The Editorial Executive Committee welcomes letters, which should be less than 250 words. Before a decision to publish is made, letters which refer to a published article may be sent to the author for a response. Any letter may be sent to an expert for comment. When letters are published, they are usually accompanied in the same issue by their responses or comments. The Committee screens out discourteous, inaccurate or libellous statements. The letters are sub-edited before publication. Authors are required to declare any conflicts of interest. The Committee's decision on publication is final.

Letter to the editor

Editor, – Having just read the interesting editorial'H1N1 immunisation: too much too soon?' (Aust Prescr 2010;33:30-1) by Peter Collignon, it would be evident that considerable waste took place in the delivery of the vaccine to the patient. Not only in the use of multi dose vials, but in the waste of the unused vials which now have to be discarded with the introduction of the new 2010 trivalent influenza vaccine. I wonder if details of the wastage and relevant costs are available.

I understand that CSL developed the swine flu vaccine and delivered the vials to the Commonwealth Health Department. Was CSL paid by the Government for the vaccines or did CSL bear the loss?

As Deputy Chair of the Return Unwanted Medicines Project, I would also be interested to know how the unused vaccine vials are to be destroyed I hope it is in an environmentally responsible manner!

Ken Bickle
Greenwich, NSW


Author's comments

Professor Peter Collignon, author of the editorial, comments:

I agree with Ken Bickle that considerable waste was associated with the H1N1 immunisation program. Full details are not readily available because of 'commercial in confidence' agreements. From media reports it appears that CSL received about $120 million from our Federal Government for 21 million vaccine doses.1 An added potential cost to the Government is the indemnity CSL received for any serious adverse events resulting from the vaccine.

Only a quarter of these doses were distributed1and the vaccine was presented in multi dose vials. Multi dose vials result in much higher vaccine wastage compared to single-use preloaded syringes.2 I suspect that 30% of the distributed vaccine doses were never administered. Additionally, most of the vaccine given was to those over 65 years.3 This age group already had high levels of pre-existing immunity to H1N1 (swine flu) and thus vaccination was not likely to have been much benefit for them.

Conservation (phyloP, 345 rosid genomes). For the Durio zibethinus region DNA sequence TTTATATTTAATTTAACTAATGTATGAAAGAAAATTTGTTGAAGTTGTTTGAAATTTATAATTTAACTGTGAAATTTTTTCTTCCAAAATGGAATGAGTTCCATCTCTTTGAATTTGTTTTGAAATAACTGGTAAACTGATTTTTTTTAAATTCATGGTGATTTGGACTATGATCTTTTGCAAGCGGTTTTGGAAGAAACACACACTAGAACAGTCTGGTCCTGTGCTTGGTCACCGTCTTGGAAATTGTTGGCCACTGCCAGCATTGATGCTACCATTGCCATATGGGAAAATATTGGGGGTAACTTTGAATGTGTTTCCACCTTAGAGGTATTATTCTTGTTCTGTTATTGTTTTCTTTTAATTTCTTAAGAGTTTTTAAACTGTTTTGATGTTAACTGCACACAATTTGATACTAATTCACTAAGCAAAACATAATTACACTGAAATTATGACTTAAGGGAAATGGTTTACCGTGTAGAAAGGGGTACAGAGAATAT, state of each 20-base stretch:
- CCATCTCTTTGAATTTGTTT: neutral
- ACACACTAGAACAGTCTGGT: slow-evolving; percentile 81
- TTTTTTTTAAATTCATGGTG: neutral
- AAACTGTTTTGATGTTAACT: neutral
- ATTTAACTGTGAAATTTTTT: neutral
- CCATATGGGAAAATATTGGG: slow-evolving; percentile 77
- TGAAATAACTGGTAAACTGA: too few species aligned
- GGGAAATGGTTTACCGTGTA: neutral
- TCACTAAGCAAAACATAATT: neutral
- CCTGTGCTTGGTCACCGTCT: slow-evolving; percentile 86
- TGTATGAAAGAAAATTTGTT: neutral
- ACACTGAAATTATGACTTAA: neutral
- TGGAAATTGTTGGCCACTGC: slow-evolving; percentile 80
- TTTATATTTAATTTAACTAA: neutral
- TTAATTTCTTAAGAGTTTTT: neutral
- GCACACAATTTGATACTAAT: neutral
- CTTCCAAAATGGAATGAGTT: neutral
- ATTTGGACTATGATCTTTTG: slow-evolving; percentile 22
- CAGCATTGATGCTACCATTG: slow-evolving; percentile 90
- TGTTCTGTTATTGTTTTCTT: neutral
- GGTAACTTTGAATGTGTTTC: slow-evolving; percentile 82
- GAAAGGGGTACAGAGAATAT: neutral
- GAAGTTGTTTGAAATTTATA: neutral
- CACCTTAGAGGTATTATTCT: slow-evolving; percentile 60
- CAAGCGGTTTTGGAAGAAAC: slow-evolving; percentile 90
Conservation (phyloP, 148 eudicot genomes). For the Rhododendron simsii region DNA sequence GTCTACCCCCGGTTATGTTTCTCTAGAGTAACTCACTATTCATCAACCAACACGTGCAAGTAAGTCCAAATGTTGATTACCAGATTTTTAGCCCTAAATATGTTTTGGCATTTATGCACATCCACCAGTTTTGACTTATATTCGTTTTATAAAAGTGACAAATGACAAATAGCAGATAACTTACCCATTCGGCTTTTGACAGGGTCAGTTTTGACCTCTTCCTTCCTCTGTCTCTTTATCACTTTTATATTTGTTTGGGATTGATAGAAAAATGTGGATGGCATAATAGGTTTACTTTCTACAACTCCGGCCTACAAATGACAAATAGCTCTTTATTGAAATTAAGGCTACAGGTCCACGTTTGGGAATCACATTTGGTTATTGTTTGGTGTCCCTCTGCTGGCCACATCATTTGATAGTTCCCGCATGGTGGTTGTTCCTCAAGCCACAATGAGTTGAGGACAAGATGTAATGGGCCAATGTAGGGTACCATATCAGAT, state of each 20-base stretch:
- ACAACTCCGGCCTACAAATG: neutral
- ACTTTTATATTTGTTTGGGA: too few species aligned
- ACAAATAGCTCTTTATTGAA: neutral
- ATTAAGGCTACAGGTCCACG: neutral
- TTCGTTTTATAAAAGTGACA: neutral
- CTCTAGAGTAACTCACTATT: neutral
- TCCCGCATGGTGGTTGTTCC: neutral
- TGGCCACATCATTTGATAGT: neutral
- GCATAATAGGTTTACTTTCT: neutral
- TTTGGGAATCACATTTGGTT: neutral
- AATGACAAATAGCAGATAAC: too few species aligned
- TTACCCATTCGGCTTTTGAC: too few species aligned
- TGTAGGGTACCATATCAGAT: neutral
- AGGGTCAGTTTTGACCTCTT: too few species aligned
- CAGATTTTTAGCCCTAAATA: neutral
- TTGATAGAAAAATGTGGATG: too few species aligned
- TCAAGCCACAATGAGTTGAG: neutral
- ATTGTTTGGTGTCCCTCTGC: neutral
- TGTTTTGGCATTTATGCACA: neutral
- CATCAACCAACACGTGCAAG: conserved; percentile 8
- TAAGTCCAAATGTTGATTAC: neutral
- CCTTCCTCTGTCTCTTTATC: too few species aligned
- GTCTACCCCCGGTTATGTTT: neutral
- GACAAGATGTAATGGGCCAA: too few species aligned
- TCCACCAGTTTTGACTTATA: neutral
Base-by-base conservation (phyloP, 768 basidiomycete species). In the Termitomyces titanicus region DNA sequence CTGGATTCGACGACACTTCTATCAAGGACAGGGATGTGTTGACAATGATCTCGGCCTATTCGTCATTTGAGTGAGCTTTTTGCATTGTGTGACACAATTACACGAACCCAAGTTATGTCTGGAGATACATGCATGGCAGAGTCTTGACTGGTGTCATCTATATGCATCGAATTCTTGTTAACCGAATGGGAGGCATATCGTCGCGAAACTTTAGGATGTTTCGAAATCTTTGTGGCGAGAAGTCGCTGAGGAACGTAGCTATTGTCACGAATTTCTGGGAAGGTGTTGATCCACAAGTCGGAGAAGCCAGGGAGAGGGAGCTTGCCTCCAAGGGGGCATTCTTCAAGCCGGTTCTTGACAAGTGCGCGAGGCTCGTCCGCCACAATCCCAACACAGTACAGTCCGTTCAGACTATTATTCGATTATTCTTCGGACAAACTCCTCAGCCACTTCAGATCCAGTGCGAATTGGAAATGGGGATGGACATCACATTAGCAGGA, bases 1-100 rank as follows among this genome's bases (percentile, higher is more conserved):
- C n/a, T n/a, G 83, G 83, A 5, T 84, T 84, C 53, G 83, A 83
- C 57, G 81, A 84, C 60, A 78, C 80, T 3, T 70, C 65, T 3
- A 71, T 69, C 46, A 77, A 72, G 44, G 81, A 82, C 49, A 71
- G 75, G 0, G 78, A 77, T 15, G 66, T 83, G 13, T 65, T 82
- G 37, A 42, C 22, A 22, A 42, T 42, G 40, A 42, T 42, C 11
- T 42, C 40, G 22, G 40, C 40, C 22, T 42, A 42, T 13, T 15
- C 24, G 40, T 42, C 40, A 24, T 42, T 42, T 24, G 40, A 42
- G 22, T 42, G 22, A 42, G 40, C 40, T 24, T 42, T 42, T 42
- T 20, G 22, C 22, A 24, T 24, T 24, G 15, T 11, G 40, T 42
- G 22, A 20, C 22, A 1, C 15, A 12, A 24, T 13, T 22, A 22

The World Health Organization has documented the major infection problems associated with unsafe injection practices.4 This results in millions of viral and bacterial infections every year, especially in developing countries.5 Multi dose vials and immunisation practices may only be a small component of this problem, but this risk can be virtually eliminated with the use of preloaded single-use syringes for vaccination (which we use for seasonal flu vaccinations here). Using single-use preloaded syringes also results in considerably less wastage of vaccine.2 This reduced wastage will usually more than compensate for their small additional cost (about 14 cents).2

Multi dose vials may sometimes have a place for the delivery of inexpensive vaccines in countries with low resources and poor infrastructure.2 They have no place in a country such as Australia.


Ken Bickle

Pharmacist, Greenwich, NSW

Peter Collignon

Infectious Diseases Physician and Microbiologist, Director, Infectious Diseases Unit and Microbiology Department, The Canberra Hospital

Professor, School of Clinical Medicine, Australian National University, Canberra